Business processes streamlining – This one is pretty obvious. The IoX can enable real-time M2M communications – from office machines to warehouse and production line automatons to supply chain and more. In the office environment, IoX-connected autonomous communications enable less human intervention, which, in turn, reduces errors and Opex. By eliminating the “human” factor, in many circumstances, efficiency is generally improved, margins of error are reduced, and redundancy is less critical.
Improved asset management – The ubiquitous interconnect in the IoX is able to provide information very quickly, often in near real-time. With this, efficient asset management within the production and manufacturing environment reduces downtime. This enables proactive maintenance before performance suffers or costly breakdowns occur. Maintenance can be scheduled using just-in-time (JIT) parts, and at the least disruptive times and coordinate with suppliers for real-time information. Fleets can be optimally managed in real-time, placing specific assets when and where they need to be.
But who is going to pay for what? – One important element of the monetization issue will be the hardware. Obviously, someone has to pay for it, and its infusion into the IoX, in whatever form that happens to be (stand-alone or embedded). And not just your basic sensors, rather, the next generation of intelligent hardware to handle the intelligence and emerging new interconnect. The answer may not be as obvious as the entity that will directly profit from deploying the hardware.
With the present IoX model, most of the benefit is to the asset owner. Therefore, they are the ones who are currently footing the hardware bill. But going forward, that model will change. There is any number of vested interests in a value chain; from the owner to the end-user and anywhere in between.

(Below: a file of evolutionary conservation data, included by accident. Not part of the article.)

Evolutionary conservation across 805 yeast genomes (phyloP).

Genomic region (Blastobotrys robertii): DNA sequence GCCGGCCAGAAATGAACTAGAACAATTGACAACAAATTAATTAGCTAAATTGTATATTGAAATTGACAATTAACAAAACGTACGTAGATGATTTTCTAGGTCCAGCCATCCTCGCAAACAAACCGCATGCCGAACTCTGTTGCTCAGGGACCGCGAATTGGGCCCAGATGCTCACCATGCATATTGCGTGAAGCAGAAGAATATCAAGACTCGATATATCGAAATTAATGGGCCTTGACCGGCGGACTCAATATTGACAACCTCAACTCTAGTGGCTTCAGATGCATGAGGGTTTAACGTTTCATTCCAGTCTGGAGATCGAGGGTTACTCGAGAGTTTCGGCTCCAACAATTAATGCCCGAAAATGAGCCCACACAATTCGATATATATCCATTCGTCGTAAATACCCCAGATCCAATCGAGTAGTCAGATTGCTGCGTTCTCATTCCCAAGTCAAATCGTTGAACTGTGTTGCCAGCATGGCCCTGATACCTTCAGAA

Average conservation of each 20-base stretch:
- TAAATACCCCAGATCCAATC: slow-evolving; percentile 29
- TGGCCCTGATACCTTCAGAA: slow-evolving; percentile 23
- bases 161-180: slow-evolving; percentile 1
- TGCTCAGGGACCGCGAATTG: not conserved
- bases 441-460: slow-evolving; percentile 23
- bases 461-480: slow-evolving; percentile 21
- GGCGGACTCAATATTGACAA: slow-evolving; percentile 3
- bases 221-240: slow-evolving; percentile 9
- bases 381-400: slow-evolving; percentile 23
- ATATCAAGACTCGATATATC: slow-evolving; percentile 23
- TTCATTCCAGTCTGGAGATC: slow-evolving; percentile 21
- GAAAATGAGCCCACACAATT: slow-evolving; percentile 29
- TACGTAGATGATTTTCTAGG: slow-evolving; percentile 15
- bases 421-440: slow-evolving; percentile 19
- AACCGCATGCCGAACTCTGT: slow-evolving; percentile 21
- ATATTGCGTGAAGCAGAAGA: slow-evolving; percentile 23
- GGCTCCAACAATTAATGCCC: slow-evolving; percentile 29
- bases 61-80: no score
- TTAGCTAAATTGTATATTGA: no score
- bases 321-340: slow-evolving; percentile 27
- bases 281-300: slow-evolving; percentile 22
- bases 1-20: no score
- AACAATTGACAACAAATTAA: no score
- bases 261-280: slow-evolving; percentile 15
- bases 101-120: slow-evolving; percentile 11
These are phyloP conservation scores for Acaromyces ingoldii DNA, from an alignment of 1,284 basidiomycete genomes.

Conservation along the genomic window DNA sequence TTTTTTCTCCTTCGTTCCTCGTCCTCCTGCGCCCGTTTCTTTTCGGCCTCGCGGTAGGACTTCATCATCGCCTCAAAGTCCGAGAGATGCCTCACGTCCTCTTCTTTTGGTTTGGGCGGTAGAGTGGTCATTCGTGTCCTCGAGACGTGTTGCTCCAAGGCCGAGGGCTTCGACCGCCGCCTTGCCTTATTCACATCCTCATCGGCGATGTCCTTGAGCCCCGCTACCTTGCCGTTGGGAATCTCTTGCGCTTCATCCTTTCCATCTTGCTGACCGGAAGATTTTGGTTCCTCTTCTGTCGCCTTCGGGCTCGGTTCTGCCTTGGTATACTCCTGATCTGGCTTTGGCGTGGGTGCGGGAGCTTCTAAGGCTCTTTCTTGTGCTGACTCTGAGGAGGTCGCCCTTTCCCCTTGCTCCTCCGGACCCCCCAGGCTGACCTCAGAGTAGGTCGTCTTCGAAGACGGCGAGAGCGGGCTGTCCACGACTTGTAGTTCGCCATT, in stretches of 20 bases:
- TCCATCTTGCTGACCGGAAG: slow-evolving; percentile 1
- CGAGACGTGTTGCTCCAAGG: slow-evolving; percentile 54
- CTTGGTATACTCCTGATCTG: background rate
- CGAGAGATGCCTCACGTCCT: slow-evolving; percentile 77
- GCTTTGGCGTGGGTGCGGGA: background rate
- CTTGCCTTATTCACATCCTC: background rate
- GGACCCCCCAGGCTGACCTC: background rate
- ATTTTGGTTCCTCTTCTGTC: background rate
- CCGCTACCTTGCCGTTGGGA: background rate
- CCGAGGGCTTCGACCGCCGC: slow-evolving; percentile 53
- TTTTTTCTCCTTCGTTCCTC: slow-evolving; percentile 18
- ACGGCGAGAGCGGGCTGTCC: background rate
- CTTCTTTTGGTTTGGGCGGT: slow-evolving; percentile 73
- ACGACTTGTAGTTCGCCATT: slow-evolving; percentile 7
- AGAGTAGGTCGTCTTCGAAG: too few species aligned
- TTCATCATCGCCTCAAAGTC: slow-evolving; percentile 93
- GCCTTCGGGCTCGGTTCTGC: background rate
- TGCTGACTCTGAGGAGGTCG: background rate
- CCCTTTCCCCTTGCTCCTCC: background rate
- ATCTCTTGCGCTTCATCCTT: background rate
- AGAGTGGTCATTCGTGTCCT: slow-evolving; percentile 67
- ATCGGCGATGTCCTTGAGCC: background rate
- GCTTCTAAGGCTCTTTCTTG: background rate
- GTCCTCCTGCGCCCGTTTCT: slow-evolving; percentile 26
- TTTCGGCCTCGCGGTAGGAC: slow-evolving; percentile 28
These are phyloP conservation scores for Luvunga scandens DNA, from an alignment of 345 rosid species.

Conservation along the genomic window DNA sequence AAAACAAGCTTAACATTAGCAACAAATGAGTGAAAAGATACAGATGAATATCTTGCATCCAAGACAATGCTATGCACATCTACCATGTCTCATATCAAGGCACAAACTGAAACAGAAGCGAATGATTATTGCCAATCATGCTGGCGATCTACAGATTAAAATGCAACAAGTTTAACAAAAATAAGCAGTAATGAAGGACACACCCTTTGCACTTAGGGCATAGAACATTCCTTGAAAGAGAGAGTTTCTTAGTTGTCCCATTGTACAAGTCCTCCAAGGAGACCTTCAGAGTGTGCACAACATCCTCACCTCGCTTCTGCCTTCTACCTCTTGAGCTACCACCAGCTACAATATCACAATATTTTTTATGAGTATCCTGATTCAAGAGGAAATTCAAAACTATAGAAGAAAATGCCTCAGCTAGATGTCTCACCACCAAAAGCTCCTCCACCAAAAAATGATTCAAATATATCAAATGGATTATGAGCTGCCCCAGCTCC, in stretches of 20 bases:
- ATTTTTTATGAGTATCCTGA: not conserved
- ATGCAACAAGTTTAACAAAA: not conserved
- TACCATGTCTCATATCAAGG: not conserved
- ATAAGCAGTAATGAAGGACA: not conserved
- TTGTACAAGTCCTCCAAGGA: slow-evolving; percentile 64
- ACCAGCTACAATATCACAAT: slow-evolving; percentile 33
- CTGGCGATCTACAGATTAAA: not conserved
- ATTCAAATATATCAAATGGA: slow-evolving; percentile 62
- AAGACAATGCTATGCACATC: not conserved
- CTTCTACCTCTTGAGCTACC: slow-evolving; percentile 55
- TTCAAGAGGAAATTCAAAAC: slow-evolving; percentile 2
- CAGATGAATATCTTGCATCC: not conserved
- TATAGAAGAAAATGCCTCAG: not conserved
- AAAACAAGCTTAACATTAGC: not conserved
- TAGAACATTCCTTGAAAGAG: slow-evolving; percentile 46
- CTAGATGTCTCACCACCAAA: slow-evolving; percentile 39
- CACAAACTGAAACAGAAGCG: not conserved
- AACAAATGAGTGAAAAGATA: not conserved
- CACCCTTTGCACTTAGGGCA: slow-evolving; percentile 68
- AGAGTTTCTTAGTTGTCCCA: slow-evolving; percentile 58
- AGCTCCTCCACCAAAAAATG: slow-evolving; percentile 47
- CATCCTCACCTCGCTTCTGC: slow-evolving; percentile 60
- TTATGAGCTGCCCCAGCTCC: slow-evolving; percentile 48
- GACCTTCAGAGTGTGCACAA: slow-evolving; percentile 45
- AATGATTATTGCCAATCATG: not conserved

In many cases, there may even be multiple interests that can end up benefiting, in one form or another. Especially with all the peripheral mechanisms (Big Data, security, value-added, etc.) that will be part of the IoX. There will be an increasing number of intangibles that will become part of the IoX equation, as well.
Whatcha Gonna Do With All That Data – Perhaps more than any other single element, the monumental amounts of data that will be expected to flow across the IoX, will create a plethora of opportunities across a girth of segments.
There will be massive new business opportunities for all types of enterprises, OEMs, wireless/wireline providers, value-added service providers, software developers, third-party vendors, etc. It is a marketer’s dream come true. And each of these components will want to find a way to monetize their particular niche.
Big Data is a radical data analysis concept that will generate billions of dollars and tens, if not hundreds, of thousands of jobs. Globally, Big Data hardware, software, and professional services are expected to reach $138.9 billion by the end of 2020, with healthcare and life sciences being the leading verticals. This, according to ResearchAndMarkets.com’s mid-2020 report.
The good thing about it is that it exists and is real, and the monetizing model is further up the food chain. One sign of that is in the education and training fields. Colleges all around the country are now offering curriculum in Big Data analytics and some of the leading companies, such as IBM are also in that game.
The exciting part is that this Big Data will come, almost exclusively from the IoX. So, at least, there is one platform of the IoX showing monetization potential.
There are lots of other vectors. I have heard all kinds of lateral names such as the Internet of People, the Internet of Vehicles, the Internet of Wearables, etc. These are marketing attempts to try and separate elements so there can be culling out of marketing opportunities. Surely this will continue to evolve.
Whether one calls it the IoT, or the IoX, or some other creative vernacular, the bottom line is, of course, that without ways to monetize it, it will be a struggle. Few, if any entities will put IoX hardware out there for the sake of saying they have it. There will be, as is always the case, some promotional behavior, as with any new venture. But the stakes are high.
The truth is that the IoX is still a fuzzy model. Some elements that will be a part of it, as was discussed in this article, will be easier to monetize than others. Some, such as warehousing and logistics have solid models that show value and advancements. They will meet little resistance to spending because RoI has been proven.
Nevertheless, many areas have little or no history. And some elements will have value in deployment (drones, for example) but little ability to generate revenue. Other elements will just be part of the Opex or Capex (IoX sensors in refrigerators, for example).
The IoX is evolving and elements such as Big Data, smart “X”, transportation, the enterprise, the infrastructure, along with everything else, will present tons of opportunity. And, like any other opportunity, it is nice to be at the forefront. But right now, the front line is moving target.